The St Abbs Marine Station, where Kelsey is doing her research, was established in 2012 with a vision to give back to the local marine and coastal community, inform wider conservation and sustainability efforts and train future marine scientists. Without access to this facility Kelsey would have had to rely on using artificial conditions to study her corals, which would risk harming them.
"My corals would have been placed in tanks with artificial seawater that would have negatively impacted their health. The flow-through seawater system at St Abbs allows my corals to live in real seawater where they can filter feed on plankton in the water and be exposed to conditions more similar to their natural habitat,” she explains.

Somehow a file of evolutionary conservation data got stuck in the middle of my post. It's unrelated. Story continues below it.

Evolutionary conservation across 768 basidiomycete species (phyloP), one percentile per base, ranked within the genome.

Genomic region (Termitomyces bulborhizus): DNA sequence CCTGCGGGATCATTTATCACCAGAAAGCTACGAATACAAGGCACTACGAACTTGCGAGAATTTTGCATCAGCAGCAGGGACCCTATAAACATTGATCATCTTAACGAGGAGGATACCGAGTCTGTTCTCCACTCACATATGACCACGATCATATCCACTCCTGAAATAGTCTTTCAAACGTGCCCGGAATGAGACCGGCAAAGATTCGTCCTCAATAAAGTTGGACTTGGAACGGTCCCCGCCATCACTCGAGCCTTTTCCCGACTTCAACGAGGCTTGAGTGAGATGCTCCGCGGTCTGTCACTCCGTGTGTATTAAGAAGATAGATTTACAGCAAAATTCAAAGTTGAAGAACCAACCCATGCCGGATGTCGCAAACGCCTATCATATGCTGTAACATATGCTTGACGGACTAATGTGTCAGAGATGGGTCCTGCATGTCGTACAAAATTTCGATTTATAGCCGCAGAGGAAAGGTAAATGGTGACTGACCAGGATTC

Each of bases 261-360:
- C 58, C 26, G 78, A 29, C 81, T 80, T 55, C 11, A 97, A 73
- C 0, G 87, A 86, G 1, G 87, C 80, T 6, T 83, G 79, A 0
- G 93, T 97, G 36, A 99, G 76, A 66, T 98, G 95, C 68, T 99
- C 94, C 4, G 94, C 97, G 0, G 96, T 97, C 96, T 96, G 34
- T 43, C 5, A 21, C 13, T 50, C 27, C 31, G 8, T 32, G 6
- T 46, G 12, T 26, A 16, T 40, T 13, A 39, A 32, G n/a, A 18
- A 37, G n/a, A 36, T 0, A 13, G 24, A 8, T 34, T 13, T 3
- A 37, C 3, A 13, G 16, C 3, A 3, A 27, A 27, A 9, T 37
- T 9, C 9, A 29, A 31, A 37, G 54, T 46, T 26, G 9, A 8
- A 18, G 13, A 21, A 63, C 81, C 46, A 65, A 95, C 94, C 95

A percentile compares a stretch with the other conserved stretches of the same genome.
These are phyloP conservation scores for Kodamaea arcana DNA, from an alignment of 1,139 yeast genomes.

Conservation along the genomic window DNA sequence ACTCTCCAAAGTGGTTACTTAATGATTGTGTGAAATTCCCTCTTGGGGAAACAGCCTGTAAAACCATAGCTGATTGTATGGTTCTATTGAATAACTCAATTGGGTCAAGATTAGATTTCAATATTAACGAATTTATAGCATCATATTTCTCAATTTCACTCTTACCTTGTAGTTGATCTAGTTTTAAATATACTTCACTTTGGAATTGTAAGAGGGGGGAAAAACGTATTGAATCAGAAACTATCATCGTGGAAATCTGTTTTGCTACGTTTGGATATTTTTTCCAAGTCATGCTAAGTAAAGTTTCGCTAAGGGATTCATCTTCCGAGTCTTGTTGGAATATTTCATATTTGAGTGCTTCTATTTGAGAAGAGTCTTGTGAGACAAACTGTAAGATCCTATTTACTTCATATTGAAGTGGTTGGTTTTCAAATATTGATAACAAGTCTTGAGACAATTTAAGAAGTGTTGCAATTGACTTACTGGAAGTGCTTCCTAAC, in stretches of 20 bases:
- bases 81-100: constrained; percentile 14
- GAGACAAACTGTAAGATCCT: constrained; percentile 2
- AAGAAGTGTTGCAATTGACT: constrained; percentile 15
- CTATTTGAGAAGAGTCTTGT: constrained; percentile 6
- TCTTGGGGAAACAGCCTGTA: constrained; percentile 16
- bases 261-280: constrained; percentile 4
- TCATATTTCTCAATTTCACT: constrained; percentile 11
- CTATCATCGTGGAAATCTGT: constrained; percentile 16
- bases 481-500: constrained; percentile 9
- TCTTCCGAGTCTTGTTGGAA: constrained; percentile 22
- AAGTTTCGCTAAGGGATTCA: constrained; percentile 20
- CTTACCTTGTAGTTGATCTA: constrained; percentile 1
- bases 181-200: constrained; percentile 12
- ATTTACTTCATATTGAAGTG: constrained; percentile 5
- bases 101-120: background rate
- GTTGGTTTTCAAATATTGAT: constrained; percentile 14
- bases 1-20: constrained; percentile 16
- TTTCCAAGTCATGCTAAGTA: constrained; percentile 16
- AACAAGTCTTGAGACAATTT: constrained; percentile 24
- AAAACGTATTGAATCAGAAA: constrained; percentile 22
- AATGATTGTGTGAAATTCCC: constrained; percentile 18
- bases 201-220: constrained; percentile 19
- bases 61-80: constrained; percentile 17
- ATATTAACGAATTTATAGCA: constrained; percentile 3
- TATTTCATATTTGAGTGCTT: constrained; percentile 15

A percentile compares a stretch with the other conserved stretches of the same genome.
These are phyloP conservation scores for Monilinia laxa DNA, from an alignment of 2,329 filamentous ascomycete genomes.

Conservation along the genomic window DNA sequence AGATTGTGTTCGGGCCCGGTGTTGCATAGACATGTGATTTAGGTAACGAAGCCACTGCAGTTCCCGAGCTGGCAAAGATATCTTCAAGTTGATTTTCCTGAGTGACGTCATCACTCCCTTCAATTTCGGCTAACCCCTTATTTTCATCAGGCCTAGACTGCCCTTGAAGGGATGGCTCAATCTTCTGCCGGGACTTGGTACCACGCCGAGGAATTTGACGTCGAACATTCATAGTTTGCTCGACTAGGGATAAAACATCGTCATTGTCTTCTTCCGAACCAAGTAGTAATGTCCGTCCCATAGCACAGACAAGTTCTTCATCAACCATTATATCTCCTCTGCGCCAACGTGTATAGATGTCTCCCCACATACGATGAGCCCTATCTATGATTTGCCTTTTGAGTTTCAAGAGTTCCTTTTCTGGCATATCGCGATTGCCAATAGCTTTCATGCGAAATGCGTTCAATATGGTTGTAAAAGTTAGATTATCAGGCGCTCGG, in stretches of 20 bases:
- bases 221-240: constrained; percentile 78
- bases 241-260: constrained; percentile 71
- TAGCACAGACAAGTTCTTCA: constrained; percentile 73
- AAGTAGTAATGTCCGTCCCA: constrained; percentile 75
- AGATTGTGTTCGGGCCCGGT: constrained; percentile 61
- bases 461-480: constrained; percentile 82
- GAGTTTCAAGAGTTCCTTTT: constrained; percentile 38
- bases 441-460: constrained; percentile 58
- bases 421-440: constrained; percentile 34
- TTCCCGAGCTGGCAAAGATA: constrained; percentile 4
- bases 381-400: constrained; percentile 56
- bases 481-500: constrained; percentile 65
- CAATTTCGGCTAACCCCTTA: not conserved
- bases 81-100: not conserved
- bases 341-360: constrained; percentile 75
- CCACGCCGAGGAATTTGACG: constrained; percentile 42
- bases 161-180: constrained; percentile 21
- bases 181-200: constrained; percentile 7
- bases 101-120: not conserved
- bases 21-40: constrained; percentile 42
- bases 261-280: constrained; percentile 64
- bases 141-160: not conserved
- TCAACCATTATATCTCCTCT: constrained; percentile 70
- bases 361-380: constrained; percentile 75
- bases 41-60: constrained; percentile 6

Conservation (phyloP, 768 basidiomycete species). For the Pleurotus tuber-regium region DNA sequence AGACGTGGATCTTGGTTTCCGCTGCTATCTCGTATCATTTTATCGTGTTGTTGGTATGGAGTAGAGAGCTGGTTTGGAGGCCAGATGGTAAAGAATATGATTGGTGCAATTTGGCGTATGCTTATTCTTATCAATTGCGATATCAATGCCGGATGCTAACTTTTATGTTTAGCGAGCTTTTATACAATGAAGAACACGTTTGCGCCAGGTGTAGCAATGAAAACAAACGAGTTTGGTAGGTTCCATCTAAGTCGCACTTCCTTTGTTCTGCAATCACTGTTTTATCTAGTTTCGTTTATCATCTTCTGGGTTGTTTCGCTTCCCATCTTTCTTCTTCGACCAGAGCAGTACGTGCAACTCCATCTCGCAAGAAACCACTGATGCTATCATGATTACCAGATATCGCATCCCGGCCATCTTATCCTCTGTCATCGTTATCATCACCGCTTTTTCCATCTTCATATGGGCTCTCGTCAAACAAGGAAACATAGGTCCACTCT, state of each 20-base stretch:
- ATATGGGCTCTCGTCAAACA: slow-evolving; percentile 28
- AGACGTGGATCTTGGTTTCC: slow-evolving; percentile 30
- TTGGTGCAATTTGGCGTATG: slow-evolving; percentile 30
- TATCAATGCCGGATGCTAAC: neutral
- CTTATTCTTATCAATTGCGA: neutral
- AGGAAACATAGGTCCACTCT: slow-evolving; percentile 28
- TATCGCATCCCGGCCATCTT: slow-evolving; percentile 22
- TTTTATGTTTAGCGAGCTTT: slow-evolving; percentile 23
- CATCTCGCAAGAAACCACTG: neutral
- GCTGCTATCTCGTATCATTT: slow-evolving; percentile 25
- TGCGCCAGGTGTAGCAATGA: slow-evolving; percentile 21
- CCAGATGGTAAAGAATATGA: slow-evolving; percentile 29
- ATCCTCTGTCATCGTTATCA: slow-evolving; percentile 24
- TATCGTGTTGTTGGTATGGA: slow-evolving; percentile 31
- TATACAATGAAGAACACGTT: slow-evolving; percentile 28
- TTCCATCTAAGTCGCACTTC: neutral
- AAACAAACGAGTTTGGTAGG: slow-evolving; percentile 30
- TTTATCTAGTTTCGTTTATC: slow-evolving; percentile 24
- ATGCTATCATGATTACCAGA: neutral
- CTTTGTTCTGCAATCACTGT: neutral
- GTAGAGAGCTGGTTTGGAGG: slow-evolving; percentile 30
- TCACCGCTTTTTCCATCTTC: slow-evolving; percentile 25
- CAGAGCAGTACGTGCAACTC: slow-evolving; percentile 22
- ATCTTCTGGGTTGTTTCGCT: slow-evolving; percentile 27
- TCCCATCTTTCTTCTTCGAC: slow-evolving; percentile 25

The University has just signed a five-year partnership with St Abbs Marine Station to open up more opportunities for teaching and research – the type of opportunities that can’t be accessed in a city centre, despite being relatively close to the coast.
“The University of Edinburgh’s really good at looking at our whole earth system in relation to climate change, so having a facility like this that allows us to reference the 70% of the earth that we don’t have the facility to explore is pretty essential,” says Professor Murray Roberts, Head of the Changing Oceans Research Group and Chair of the Joint Working Group between St Abbs Marine Station and the University of Edinburgh.
“One thing I found when I started lecturing at Edinburgh was how many students asked why there’s not more marine science at Edinburgh. A lack of the right facilities was one barrier but it’s something we're starting to deal with. This marine station is sitting right on the coast. It has an infinite supply of high-quality seawater and St Abbs itself is the oldest marine reserve and the oldest established monitoring reserve in the UK. It’s a very special natural environment.”